5. Gym Membership
Yes, exercise is very important, and if you hit the gym three times a week and actually make use of your membership, then skip this point. But how many of us pay for a membership in the hopes that it will motivate us to work out…and then never show up?
If you still like to exercise from time to time you should consider searching for other options, like finding a gym with a more accessible membership, buying a class online, or even browsing youtube: there are tons of classes and tutorials for free that you can enjoy.
If you go to the gym for the treadmill you could instead go for a run at a nearby park or join a running group.
6. Streaming Services
Having a subscription to a streaming service is great…but having subscriptions to all of them, when you only really use one? Not so great.
Maybe you had a Netflix account, but then subscribed to Hulu to check it out, or got Disney + for your kids (or inner child) and then your friend recommended a new one…The list can go on. Check what streaming services you really use, or couldn’t live without, and let the rest go. Your credit card will very much appreciate it, and so will your savings account.
While you’re at it, take the time to check all the subscriptions you currently have. You may have subscribed for a free month of Amazon Prime or Spotify and then forgot to cancel before it renewed. You could be paying for a few of these without knowing, so make sure you cancel anything you don’t use and set reminders for future free subscriptions that work with auto-renewal.
This point goes hand in hand with the previous one. You mostly watch Netflix, but like to keep the cable for that one or two shows that run now and again and you really enjoy? Try looking for that show on a platform like Google Play where you can buy it, and compare the price with your monthly cable expenses. Most likely buying the show will be cheaper, and the best part is that you’ll get to keep it and watch it whenever you want.
This also goes the other way around: if you only use cable but once in a while you like to browse Netflix, cancel the subscription. You can always crash at a friend’s house to watch that new show on the platform and get the best of both worlds.
8. Stop Paying Bank Fees
There are many options of banks with no fees that have very good rates and no transaction fees, so paying a monthly fee for your bank account should not be one of your expenses.
You can check out different banks to find the option that best suits you, and then switch banks. The process is fairly simple and will leave you with some extra money every month you didn’t know you were spending.
If you really like your bank and the facilities it gives you, consider giving them a call and explaining your situation: there’s a good chance they will waive your fees in order to keep you.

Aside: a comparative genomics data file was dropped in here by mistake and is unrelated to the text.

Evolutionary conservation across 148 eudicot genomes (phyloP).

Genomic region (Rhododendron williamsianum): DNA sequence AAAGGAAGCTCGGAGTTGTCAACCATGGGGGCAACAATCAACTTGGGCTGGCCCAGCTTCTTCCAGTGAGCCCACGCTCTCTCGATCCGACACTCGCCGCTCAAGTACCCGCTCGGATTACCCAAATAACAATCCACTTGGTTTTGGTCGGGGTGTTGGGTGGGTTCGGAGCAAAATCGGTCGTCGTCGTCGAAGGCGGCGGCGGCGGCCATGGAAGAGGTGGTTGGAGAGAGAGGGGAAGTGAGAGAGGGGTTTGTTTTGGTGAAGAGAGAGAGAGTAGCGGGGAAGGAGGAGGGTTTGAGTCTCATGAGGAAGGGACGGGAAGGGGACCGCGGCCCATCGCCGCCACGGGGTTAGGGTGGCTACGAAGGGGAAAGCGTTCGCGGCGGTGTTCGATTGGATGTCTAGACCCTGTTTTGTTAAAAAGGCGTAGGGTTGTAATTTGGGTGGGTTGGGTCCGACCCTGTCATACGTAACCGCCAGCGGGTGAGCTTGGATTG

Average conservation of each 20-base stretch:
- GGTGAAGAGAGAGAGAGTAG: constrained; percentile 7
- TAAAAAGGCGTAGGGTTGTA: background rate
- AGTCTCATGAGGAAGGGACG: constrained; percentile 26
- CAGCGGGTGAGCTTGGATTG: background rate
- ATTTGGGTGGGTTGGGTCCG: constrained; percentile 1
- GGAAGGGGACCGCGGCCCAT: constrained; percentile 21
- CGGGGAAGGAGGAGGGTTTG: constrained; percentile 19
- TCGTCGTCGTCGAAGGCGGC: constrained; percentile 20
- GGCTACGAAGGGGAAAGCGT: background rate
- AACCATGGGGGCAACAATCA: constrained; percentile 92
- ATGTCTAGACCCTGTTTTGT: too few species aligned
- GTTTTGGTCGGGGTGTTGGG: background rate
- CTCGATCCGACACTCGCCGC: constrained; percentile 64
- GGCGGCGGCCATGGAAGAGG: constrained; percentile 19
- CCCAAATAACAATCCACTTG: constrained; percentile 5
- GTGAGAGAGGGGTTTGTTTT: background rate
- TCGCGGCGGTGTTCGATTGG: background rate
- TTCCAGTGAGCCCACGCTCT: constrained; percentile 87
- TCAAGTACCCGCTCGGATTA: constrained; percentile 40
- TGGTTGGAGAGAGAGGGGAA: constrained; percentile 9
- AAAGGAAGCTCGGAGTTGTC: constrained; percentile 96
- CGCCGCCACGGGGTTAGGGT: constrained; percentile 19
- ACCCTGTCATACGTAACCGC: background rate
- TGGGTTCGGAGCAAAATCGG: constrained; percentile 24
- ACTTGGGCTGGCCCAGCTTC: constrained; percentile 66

9. Stop buying without Cashback
You can actually get a percentage of your money back when you spend using cashback. There are several free apps that allow you to use the feature when you buy online, like Rakuten or Ibotta. This way you’ll spend less than intended and save a few extra dollars.
10. Things that are on sale
Buying things because they’re on sale is not the smart decision you thought it was. Getting the item you need at a discounted price is, but it’s not if you’re scanning the sales section at the mall to take advantage of it, and end up taking home things you don’t have a use for just because they were cheap.
If you love a good bargain and you know you can’t help buying everything on sale, avoid the sales section or store. Your wallet will be thankful, and so will you when you see your savings of the month.
11. Buying the Female Version of Products
Studies have shown that the female version of certain products, such as deodorant or razors, is way more expensive than the male version. This is known as ‘Pink Tax’ and it’s a real thing, so you should consider choosing the gender-neutral or male version of some articles to save some money.
Of course, women won’t start wearing men’s clothes or perfume, but items like socks, shampoo, lotion, or those mentioned above are exactly the same product in different packages, and the price difference can be huge.
12. Paper Towels
The only paper thing you should be buying is toilet paper. Ditch the paper towels in favor of washcloth; it’s one of the best things to give up to save money and, as a bonus, reduce the amount of waste you put out there. Washable cloth towels and napkins are a one-time purchase that will last for a very long time.
13. Dryer Sheets
Buying Dryer Sheets is a thing of the past that is costing you serious money. Get the Dryer Balls instead; they’re reusable and they save drying time, which reduces the energy you use, saving you money on all ends.
Dryer Balls can last from 2 to 5 years, depending on how much laundry you use. Calculate how much you’d spend on Dryer Sheets in that time and make sure you get those Dryer Balls ASAP.
14. Expensive Cell Phone Plan
Nowadays there’s a WIFI spot literally everywhere, so you don’t need unlimited monthly credit because, let’s be real, you’re on your phone mainly using the internet, either for checking your emails, browsing the web, or social media.